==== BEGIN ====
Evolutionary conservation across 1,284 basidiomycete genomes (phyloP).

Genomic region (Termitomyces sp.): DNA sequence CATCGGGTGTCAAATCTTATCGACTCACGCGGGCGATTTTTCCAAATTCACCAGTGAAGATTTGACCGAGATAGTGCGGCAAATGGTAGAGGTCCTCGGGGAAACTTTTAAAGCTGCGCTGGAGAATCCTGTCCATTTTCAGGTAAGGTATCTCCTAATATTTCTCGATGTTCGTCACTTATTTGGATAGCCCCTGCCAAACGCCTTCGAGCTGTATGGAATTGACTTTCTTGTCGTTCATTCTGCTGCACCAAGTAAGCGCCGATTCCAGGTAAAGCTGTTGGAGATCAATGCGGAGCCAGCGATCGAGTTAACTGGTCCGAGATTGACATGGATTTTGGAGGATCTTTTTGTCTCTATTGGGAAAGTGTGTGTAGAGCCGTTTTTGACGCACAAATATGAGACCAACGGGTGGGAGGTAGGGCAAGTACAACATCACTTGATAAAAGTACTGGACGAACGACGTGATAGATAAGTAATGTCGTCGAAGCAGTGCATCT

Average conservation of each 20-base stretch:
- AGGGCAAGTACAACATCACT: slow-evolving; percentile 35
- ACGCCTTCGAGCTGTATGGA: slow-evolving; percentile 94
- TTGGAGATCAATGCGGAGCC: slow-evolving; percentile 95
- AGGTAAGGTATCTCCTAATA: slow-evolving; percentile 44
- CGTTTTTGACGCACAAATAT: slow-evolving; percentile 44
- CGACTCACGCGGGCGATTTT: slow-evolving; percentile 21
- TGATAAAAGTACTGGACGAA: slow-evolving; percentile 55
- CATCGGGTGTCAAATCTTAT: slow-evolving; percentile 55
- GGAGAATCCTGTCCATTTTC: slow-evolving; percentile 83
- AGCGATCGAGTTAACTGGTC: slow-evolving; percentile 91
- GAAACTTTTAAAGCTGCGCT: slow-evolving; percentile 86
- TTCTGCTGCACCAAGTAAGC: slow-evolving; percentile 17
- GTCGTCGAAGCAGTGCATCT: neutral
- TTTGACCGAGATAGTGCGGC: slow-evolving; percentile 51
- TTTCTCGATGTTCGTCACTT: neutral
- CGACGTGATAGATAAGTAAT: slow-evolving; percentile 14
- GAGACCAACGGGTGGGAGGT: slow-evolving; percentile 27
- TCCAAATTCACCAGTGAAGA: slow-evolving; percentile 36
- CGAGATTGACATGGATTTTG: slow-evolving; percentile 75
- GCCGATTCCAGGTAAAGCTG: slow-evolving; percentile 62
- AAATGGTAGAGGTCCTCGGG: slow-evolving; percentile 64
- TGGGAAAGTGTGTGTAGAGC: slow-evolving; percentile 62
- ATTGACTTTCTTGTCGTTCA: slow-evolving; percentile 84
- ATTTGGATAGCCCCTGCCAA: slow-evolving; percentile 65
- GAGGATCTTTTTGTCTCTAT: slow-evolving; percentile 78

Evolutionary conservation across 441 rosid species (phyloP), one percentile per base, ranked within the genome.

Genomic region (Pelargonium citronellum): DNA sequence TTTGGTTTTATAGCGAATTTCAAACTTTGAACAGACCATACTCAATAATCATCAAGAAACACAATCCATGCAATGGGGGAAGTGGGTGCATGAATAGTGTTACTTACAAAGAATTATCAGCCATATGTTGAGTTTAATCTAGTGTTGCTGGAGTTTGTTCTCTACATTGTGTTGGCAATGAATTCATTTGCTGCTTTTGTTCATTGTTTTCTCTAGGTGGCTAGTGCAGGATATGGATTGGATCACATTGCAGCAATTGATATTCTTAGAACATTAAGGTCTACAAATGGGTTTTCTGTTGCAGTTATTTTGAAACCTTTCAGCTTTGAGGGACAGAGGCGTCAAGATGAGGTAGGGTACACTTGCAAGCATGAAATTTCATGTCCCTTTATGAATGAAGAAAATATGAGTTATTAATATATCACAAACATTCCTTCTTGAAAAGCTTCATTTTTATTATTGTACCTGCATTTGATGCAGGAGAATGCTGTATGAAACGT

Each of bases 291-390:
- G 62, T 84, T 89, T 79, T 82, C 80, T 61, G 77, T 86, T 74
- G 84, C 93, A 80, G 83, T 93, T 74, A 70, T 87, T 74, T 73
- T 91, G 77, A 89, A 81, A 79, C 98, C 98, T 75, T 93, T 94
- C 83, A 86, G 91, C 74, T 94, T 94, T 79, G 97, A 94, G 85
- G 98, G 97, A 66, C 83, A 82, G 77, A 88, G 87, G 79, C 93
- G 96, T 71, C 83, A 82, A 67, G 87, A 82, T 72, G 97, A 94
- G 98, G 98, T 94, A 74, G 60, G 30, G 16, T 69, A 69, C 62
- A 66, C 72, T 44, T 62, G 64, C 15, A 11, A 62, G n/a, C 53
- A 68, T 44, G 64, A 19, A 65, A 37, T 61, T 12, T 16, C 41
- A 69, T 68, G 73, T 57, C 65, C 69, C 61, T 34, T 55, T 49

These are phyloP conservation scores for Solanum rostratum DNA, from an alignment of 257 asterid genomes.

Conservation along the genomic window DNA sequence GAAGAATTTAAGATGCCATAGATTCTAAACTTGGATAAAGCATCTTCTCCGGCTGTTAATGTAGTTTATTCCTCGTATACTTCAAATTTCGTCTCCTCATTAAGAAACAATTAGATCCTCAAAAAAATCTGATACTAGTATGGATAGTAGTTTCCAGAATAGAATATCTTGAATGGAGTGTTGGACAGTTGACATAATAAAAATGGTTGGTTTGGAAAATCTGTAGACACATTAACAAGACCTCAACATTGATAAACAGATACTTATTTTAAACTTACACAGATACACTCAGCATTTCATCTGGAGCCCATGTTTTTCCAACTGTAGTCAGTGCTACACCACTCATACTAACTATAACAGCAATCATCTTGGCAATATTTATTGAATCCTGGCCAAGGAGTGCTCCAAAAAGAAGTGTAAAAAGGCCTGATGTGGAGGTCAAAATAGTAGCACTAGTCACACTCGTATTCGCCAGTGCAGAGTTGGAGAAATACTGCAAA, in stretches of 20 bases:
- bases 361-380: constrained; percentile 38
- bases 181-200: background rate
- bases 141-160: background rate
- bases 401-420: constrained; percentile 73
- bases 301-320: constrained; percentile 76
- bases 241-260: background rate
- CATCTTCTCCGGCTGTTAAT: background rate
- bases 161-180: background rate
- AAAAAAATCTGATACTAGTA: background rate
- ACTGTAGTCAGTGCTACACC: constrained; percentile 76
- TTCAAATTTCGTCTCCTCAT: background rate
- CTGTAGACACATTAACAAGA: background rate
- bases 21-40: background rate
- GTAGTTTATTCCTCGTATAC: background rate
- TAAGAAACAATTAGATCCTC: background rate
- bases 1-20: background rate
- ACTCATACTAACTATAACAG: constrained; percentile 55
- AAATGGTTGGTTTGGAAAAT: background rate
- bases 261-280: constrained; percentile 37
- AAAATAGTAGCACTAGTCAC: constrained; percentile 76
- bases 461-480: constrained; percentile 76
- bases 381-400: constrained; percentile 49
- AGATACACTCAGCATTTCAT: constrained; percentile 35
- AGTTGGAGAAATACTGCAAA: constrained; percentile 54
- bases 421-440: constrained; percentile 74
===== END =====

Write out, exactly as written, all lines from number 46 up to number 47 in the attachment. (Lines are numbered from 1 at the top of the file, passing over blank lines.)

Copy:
- bases 141-160: background rate
- bases 401-420: constrained; percentile 73